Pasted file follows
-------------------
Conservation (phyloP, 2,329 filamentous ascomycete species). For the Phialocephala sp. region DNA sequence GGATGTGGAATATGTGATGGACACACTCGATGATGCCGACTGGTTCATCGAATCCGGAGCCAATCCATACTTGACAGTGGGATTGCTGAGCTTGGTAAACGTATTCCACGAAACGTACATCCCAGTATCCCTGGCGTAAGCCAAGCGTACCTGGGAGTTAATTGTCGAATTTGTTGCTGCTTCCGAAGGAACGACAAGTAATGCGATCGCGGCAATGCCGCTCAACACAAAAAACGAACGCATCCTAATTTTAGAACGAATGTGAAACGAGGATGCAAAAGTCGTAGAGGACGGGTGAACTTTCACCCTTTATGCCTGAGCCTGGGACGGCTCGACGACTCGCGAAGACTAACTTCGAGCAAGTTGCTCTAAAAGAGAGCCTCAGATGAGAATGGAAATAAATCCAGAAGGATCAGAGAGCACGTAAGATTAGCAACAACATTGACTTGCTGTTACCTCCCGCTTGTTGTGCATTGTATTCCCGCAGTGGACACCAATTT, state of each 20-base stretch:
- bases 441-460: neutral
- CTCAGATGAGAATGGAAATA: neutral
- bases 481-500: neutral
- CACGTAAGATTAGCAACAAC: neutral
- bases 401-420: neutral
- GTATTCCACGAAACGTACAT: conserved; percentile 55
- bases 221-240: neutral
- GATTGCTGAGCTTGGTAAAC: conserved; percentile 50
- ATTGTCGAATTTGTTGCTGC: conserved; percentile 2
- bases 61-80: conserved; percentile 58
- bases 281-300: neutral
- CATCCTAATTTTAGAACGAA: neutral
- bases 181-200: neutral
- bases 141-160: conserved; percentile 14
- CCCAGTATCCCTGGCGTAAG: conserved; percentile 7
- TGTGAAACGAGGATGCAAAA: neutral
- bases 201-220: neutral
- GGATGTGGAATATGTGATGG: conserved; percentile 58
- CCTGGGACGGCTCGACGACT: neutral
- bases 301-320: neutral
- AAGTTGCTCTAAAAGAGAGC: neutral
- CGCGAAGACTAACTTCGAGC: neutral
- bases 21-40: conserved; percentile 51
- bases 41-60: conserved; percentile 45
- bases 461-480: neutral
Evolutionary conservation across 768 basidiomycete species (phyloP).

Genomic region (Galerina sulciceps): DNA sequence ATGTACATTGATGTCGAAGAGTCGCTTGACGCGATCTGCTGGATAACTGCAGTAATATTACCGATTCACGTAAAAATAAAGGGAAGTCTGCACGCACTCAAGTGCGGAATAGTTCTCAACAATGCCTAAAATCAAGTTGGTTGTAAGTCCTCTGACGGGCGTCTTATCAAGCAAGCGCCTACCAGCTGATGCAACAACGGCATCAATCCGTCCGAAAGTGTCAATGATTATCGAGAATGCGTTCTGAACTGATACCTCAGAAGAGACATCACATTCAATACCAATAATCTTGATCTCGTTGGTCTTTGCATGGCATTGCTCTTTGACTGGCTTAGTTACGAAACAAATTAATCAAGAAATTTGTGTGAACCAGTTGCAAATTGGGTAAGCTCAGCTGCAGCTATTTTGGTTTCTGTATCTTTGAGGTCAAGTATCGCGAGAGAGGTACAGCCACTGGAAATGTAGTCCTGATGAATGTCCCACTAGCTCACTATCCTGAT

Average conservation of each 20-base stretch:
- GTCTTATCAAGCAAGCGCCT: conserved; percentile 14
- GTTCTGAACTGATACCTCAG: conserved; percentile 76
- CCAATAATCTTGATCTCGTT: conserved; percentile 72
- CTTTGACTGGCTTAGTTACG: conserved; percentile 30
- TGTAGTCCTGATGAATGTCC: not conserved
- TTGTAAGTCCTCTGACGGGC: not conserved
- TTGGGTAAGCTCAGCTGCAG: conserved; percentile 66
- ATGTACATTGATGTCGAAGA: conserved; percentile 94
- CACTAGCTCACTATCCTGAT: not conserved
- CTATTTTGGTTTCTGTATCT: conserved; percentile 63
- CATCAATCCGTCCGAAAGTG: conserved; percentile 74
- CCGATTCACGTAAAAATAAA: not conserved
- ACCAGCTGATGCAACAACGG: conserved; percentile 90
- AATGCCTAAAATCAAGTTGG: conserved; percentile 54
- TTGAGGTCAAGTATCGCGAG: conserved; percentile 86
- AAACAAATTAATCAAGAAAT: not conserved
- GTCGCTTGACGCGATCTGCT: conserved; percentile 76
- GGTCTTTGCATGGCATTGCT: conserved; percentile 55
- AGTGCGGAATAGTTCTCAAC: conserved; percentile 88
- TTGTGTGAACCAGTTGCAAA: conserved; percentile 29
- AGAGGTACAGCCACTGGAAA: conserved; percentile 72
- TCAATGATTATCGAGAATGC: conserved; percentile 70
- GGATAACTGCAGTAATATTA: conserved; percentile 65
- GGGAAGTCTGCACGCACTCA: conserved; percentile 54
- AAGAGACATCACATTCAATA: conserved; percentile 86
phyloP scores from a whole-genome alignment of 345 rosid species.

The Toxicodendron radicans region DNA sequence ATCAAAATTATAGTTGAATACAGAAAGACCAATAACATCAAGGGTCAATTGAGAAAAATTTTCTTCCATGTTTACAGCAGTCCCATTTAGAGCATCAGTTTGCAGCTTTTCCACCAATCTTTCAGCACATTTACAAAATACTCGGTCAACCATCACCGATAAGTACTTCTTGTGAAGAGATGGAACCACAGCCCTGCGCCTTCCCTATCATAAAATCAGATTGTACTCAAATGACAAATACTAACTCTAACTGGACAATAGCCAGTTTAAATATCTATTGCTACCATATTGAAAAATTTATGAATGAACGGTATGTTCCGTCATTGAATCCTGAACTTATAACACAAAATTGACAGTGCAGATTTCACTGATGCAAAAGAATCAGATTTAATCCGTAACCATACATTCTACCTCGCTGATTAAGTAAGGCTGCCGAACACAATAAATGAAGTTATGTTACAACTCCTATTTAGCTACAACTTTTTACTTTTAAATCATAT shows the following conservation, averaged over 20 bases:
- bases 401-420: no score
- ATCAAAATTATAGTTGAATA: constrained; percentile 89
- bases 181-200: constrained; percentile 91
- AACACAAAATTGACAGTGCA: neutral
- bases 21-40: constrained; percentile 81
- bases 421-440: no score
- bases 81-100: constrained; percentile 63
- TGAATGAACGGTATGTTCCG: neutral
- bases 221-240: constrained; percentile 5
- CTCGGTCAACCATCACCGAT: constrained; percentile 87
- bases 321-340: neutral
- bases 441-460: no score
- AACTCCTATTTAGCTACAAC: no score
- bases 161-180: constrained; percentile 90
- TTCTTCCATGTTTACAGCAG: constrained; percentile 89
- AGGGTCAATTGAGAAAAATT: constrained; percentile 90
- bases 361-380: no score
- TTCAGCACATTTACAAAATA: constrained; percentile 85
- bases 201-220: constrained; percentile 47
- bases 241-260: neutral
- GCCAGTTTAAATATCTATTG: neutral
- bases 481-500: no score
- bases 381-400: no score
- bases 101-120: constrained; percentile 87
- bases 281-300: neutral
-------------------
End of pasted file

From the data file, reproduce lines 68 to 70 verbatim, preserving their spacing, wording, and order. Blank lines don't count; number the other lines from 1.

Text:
- bases 441-460: no score
- AACTCCTATTTAGCTACAAC: no score
- bases 161-180: constrained; percentile 90